Book Image

Learn Kubernetes Security

By : Kaizhe Huang, Pranjal Jumde
5 (1)
Book Image

Learn Kubernetes Security

5 (1)
By: Kaizhe Huang, Pranjal Jumde

Overview of this book

Kubernetes is an open source orchestration platform for managing containerized applications. Despite widespread adoption of the technology, DevOps engineers might be unaware of the pitfalls of containerized environments. With this comprehensive book, you'll learn how to use the different security integrations available on the Kubernetes platform to safeguard your deployments in a variety of scenarios. Learn Kubernetes Security starts by taking you through the Kubernetes architecture and the networking model. You'll then learn about the Kubernetes threat model and get to grips with securing clusters. Throughout the book, you'll cover various security aspects such as authentication, authorization, image scanning, and resource monitoring. As you advance, you'll learn about securing cluster components (the kube-apiserver, CoreDNS, and kubelet) and pods (hardening image, security context, and PodSecurityPolicy). With the help of hands-on examples, you'll also learn how to use open source tools such as Anchore, Prometheus, OPA, and Falco to protect your deployments. By the end of this Kubernetes book, you'll have gained a solid understanding of container security and be able to protect your clusters from cyberattacks and mitigate cybersecurity threats.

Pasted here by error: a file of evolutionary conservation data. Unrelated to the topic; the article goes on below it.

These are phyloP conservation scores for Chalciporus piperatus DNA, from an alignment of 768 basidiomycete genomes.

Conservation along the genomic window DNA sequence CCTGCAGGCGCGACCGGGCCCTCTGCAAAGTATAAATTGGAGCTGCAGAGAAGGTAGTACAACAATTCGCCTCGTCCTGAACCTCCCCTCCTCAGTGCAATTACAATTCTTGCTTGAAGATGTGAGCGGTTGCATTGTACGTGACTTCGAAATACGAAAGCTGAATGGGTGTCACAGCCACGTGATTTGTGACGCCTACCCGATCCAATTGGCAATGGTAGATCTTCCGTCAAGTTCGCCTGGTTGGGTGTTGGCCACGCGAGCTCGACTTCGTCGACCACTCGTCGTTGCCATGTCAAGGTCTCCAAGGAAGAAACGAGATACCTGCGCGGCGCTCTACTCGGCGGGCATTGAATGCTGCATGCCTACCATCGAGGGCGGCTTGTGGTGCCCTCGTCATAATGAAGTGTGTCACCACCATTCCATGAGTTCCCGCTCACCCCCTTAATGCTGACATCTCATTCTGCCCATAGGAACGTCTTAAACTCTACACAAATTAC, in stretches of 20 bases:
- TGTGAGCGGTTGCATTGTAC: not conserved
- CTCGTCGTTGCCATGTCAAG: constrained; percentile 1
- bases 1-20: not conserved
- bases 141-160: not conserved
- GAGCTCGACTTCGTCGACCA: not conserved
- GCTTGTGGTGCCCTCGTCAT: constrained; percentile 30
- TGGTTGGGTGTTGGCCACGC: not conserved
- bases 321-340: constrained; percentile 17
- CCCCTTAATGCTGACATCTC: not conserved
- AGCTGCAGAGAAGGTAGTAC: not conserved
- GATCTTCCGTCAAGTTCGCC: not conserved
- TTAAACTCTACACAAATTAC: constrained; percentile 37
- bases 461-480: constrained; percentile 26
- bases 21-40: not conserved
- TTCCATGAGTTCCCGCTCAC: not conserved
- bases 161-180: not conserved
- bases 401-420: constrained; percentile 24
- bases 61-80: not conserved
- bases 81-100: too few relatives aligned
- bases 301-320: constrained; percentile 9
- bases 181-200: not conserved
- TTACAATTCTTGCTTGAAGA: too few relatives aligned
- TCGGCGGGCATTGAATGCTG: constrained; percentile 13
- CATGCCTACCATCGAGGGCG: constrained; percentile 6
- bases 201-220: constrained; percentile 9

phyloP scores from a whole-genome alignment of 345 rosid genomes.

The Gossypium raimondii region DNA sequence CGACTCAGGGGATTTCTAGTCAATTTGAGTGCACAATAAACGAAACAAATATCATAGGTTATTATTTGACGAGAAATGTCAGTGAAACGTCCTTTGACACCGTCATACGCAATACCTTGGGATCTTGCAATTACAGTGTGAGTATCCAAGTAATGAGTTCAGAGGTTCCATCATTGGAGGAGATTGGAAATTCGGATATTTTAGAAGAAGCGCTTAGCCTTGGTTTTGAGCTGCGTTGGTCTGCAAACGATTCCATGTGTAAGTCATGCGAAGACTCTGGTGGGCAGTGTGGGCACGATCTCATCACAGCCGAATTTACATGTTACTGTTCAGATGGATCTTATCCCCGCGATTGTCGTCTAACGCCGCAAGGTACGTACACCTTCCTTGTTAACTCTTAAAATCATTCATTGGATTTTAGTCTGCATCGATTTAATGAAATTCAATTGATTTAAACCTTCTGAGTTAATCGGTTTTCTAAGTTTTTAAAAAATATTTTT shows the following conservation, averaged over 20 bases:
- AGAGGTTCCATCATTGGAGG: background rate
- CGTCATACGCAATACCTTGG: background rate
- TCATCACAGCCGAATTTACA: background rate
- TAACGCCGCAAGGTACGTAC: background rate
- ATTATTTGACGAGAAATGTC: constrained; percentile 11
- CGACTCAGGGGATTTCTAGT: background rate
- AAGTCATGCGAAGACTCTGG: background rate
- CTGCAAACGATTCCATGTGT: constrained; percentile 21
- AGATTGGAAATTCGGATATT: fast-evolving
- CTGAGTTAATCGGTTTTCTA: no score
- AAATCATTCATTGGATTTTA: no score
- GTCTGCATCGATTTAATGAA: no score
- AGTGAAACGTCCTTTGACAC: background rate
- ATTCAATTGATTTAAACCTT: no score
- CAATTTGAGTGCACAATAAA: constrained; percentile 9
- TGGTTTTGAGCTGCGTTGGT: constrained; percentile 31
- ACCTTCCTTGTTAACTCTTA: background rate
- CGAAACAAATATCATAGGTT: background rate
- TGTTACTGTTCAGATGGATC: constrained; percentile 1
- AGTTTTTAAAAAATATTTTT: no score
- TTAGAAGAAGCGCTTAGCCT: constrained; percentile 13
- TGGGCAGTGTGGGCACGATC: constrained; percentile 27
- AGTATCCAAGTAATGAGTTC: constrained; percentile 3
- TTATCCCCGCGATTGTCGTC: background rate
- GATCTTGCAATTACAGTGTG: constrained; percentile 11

Table of Contents (19 chapters)
Section 1: Introduction to Kubernetes
Section 2: Securing Kubernetes Deployments and Clusters
Section 3: Learning from Mistakes and Pitfalls

Security boundaries in the network layer

A Kubernetes network policy defines the rules for different groups of Pods that are allowed to communicate with each other. In the previous chapter, we briefly talked about the egress rule of a Kubernetes network policy, which can be leveraged to enforce the principle of least privilege for microservices. In this section, we will go through a little more on the Kubernetes network policy and will focus on the ingress rule. We will show how the ingress rules of network policies can help to establish the trust boundaries among microservices.

Network policies

As mentioned in the previous chapter, as per the network model requirement, Pods inside a cluster can communicate with each other. But still, from a security perspective, you may want to restrict your microservice to being accessed by only a few services. How can we achieve that in Kubernetes? Let's take a quick look at the following Kubernetes network policy example: